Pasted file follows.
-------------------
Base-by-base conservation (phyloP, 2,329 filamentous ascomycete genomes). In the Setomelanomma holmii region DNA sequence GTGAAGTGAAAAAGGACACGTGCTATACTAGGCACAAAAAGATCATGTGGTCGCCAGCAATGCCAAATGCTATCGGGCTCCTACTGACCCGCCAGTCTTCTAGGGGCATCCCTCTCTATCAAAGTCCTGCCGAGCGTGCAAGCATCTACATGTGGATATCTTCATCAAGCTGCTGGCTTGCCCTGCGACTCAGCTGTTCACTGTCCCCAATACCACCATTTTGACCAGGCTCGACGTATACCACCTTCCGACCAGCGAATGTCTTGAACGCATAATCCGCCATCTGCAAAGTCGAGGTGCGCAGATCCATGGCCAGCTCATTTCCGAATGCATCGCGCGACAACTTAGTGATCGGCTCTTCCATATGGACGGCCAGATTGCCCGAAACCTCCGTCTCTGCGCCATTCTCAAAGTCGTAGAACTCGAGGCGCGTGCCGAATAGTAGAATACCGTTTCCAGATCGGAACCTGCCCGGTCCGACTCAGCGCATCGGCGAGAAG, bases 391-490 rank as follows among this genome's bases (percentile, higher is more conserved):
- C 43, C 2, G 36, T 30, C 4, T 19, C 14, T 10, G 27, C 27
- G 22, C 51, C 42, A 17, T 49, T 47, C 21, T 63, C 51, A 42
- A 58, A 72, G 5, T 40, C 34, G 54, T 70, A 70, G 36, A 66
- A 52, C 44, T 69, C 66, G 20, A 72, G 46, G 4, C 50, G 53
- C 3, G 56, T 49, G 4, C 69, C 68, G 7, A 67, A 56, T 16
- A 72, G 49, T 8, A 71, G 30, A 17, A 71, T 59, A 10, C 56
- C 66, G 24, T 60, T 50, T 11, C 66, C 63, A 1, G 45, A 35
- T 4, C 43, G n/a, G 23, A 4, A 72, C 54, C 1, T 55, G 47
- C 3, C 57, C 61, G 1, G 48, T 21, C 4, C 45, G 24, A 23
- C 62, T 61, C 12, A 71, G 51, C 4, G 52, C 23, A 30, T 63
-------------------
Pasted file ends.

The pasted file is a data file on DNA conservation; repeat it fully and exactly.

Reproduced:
Base-by-base conservation (phyloP, 2,329 filamentous ascomycete genomes). In the Setomelanomma holmii region DNA sequence GTGAAGTGAAAAAGGACACGTGCTATACTAGGCACAAAAAGATCATGTGGTCGCCAGCAATGCCAAATGCTATCGGGCTCCTACTGACCCGCCAGTCTTCTAGGGGCATCCCTCTCTATCAAAGTCCTGCCGAGCGTGCAAGCATCTACATGTGGATATCTTCATCAAGCTGCTGGCTTGCCCTGCGACTCAGCTGTTCACTGTCCCCAATACCACCATTTTGACCAGGCTCGACGTATACCACCTTCCGACCAGCGAATGTCTTGAACGCATAATCCGCCATCTGCAAAGTCGAGGTGCGCAGATCCATGGCCAGCTCATTTCCGAATGCATCGCGCGACAACTTAGTGATCGGCTCTTCCATATGGACGGCCAGATTGCCCGAAACCTCCGTCTCTGCGCCATTCTCAAAGTCGTAGAACTCGAGGCGCGTGCCGAATAGTAGAATACCGTTTCCAGATCGGAACCTGCCCGGTCCGACTCAGCGCATCGGCGAGAAG, bases 391-490 rank as follows among this genome's bases (percentile, higher is more conserved):
- C 43, C 2, G 36, T 30, C 4, T 19, C 14, T 10, G 27, C 27
- G 22, C 51, C 42, A 17, T 49, T 47, C 21, T 63, C 51, A 42
- A 58, A 72, G 5, T 40, C 34, G 54, T 70, A 70, G 36, A 66
- A 52, C 44, T 69, C 66, G 20, A 72, G 46, G 4, C 50, G 53
- C 3, G 56, T 49, G 4, C 69, C 68, G 7, A 67, A 56, T 16
- A 72, G 49, T 8, A 71, G 30, A 17, A 71, T 59, A 10, C 56
- C 66, G 24, T 60, T 50, T 11, C 66, C 63, A 1, G 45, A 35
- T 4, C 43, G n/a, G 23, A 4, A 72, C 54, C 1, T 55, G 47
- C 3, C 57, C 61, G 1, G 48, T 21, C 4, C 45, G 24, A 23
- C 62, T 61, C 12, A 71, G 51, C 4, G 52, C 23, A 30, T 63